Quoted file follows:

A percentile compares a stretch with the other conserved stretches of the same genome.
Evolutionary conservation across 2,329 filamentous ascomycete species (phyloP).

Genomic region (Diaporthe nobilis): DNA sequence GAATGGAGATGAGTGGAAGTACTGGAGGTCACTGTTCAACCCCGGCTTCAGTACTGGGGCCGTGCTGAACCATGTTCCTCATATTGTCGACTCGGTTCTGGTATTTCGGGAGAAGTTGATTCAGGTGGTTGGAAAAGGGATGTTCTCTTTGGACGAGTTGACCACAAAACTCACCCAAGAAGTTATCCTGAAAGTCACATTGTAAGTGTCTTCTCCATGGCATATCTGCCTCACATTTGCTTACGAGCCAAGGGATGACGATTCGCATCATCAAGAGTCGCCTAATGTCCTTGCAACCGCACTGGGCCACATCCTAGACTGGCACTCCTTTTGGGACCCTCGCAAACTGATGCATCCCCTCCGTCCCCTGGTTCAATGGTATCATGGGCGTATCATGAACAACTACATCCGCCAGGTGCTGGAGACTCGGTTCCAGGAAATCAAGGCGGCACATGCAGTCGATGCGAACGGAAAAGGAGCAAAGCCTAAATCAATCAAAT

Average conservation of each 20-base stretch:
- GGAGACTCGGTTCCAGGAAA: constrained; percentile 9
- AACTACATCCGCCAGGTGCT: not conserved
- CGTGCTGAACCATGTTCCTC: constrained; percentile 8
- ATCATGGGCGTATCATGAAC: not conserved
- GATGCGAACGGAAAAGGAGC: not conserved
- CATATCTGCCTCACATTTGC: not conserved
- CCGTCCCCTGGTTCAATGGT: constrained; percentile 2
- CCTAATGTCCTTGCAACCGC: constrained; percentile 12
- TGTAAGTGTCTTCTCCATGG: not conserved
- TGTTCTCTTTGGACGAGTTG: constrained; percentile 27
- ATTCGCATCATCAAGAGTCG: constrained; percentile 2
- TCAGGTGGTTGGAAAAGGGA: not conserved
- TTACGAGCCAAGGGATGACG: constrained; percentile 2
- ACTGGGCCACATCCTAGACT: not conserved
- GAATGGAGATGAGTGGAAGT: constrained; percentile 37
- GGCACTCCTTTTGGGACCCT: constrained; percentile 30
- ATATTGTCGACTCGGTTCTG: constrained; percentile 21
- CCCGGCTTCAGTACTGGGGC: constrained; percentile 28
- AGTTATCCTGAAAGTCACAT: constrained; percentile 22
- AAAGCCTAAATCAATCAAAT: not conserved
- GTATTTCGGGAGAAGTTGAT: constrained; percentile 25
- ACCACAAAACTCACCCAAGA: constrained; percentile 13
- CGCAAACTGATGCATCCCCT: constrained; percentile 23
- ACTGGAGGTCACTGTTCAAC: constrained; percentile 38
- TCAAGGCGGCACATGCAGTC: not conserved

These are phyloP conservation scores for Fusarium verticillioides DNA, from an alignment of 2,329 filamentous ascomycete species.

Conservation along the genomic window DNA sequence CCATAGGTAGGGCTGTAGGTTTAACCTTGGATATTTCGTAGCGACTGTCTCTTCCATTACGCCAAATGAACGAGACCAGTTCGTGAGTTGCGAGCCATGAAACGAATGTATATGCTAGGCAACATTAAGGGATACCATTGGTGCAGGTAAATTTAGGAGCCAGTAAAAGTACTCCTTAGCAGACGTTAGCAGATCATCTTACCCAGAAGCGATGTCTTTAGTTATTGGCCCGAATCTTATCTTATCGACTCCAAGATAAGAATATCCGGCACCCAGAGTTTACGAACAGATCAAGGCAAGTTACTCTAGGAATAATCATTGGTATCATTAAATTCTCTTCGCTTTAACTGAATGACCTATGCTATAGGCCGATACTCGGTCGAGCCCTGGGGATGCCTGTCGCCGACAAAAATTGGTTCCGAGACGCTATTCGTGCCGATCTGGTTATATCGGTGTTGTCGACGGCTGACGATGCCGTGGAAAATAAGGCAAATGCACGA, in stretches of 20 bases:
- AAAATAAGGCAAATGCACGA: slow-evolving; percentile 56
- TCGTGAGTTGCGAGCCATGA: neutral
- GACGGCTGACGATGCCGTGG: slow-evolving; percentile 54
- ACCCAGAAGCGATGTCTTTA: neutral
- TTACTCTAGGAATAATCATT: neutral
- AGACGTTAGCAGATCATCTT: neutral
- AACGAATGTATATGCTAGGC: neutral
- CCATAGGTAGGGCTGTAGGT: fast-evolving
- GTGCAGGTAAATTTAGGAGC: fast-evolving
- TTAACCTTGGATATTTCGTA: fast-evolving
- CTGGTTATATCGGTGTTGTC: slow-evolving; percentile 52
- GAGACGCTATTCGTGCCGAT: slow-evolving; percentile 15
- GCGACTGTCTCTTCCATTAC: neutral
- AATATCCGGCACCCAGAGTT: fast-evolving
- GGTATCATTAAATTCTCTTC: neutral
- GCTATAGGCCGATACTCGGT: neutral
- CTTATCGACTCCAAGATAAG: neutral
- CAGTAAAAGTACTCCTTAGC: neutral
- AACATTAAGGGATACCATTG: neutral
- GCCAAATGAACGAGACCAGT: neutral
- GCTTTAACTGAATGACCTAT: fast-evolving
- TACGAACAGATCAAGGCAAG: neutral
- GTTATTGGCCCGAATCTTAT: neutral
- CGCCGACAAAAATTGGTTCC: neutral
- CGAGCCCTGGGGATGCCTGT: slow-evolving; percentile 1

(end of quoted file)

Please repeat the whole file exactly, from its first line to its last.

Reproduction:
A percentile compares a stretch with the other conserved stretches of the same genome.
Evolutionary conservation across 2,329 filamentous ascomycete species (phyloP).

Genomic region (Diaporthe nobilis): DNA sequence GAATGGAGATGAGTGGAAGTACTGGAGGTCACTGTTCAACCCCGGCTTCAGTACTGGGGCCGTGCTGAACCATGTTCCTCATATTGTCGACTCGGTTCTGGTATTTCGGGAGAAGTTGATTCAGGTGGTTGGAAAAGGGATGTTCTCTTTGGACGAGTTGACCACAAAACTCACCCAAGAAGTTATCCTGAAAGTCACATTGTAAGTGTCTTCTCCATGGCATATCTGCCTCACATTTGCTTACGAGCCAAGGGATGACGATTCGCATCATCAAGAGTCGCCTAATGTCCTTGCAACCGCACTGGGCCACATCCTAGACTGGCACTCCTTTTGGGACCCTCGCAAACTGATGCATCCCCTCCGTCCCCTGGTTCAATGGTATCATGGGCGTATCATGAACAACTACATCCGCCAGGTGCTGGAGACTCGGTTCCAGGAAATCAAGGCGGCACATGCAGTCGATGCGAACGGAAAAGGAGCAAAGCCTAAATCAATCAAAT

Average conservation of each 20-base stretch:
- GGAGACTCGGTTCCAGGAAA: constrained; percentile 9
- AACTACATCCGCCAGGTGCT: not conserved
- CGTGCTGAACCATGTTCCTC: constrained; percentile 8
- ATCATGGGCGTATCATGAAC: not conserved
- GATGCGAACGGAAAAGGAGC: not conserved
- CATATCTGCCTCACATTTGC: not conserved
- CCGTCCCCTGGTTCAATGGT: constrained; percentile 2
- CCTAATGTCCTTGCAACCGC: constrained; percentile 12
- TGTAAGTGTCTTCTCCATGG: not conserved
- TGTTCTCTTTGGACGAGTTG: constrained; percentile 27
- ATTCGCATCATCAAGAGTCG: constrained; percentile 2
- TCAGGTGGTTGGAAAAGGGA: not conserved
- TTACGAGCCAAGGGATGACG: constrained; percentile 2
- ACTGGGCCACATCCTAGACT: not conserved
- GAATGGAGATGAGTGGAAGT: constrained; percentile 37
- GGCACTCCTTTTGGGACCCT: constrained; percentile 30
- ATATTGTCGACTCGGTTCTG: constrained; percentile 21
- CCCGGCTTCAGTACTGGGGC: constrained; percentile 28
- AGTTATCCTGAAAGTCACAT: constrained; percentile 22
- AAAGCCTAAATCAATCAAAT: not conserved
- GTATTTCGGGAGAAGTTGAT: constrained; percentile 25
- ACCACAAAACTCACCCAAGA: constrained; percentile 13
- CGCAAACTGATGCATCCCCT: constrained; percentile 23
- ACTGGAGGTCACTGTTCAAC: constrained; percentile 38
- TCAAGGCGGCACATGCAGTC: not conserved

These are phyloP conservation scores for Fusarium verticillioides DNA, from an alignment of 2,329 filamentous ascomycete species.

Conservation along the genomic window DNA sequence CCATAGGTAGGGCTGTAGGTTTAACCTTGGATATTTCGTAGCGACTGTCTCTTCCATTACGCCAAATGAACGAGACCAGTTCGTGAGTTGCGAGCCATGAAACGAATGTATATGCTAGGCAACATTAAGGGATACCATTGGTGCAGGTAAATTTAGGAGCCAGTAAAAGTACTCCTTAGCAGACGTTAGCAGATCATCTTACCCAGAAGCGATGTCTTTAGTTATTGGCCCGAATCTTATCTTATCGACTCCAAGATAAGAATATCCGGCACCCAGAGTTTACGAACAGATCAAGGCAAGTTACTCTAGGAATAATCATTGGTATCATTAAATTCTCTTCGCTTTAACTGAATGACCTATGCTATAGGCCGATACTCGGTCGAGCCCTGGGGATGCCTGTCGCCGACAAAAATTGGTTCCGAGACGCTATTCGTGCCGATCTGGTTATATCGGTGTTGTCGACGGCTGACGATGCCGTGGAAAATAAGGCAAATGCACGA, in stretches of 20 bases:
- AAAATAAGGCAAATGCACGA: slow-evolving; percentile 56
- TCGTGAGTTGCGAGCCATGA: neutral
- GACGGCTGACGATGCCGTGG: slow-evolving; percentile 54
- ACCCAGAAGCGATGTCTTTA: neutral
- TTACTCTAGGAATAATCATT: neutral
- AGACGTTAGCAGATCATCTT: neutral
- AACGAATGTATATGCTAGGC: neutral
- CCATAGGTAGGGCTGTAGGT: fast-evolving
- GTGCAGGTAAATTTAGGAGC: fast-evolving
- TTAACCTTGGATATTTCGTA: fast-evolving
- CTGGTTATATCGGTGTTGTC: slow-evolving; percentile 52
- GAGACGCTATTCGTGCCGAT: slow-evolving; percentile 15
- GCGACTGTCTCTTCCATTAC: neutral
- AATATCCGGCACCCAGAGTT: fast-evolving
- GGTATCATTAAATTCTCTTC: neutral
- GCTATAGGCCGATACTCGGT: neutral
- CTTATCGACTCCAAGATAAG: neutral
- CAGTAAAAGTACTCCTTAGC: neutral
- AACATTAAGGGATACCATTG: neutral
- GCCAAATGAACGAGACCAGT: neutral
- GCTTTAACTGAATGACCTAT: fast-evolving
- TACGAACAGATCAAGGCAAG: neutral
- GTTATTGGCCCGAATCTTAT: neutral
- CGCCGACAAAAATTGGTTCC: neutral
- CGAGCCCTGGGGATGCCTGT: slow-evolving; percentile 1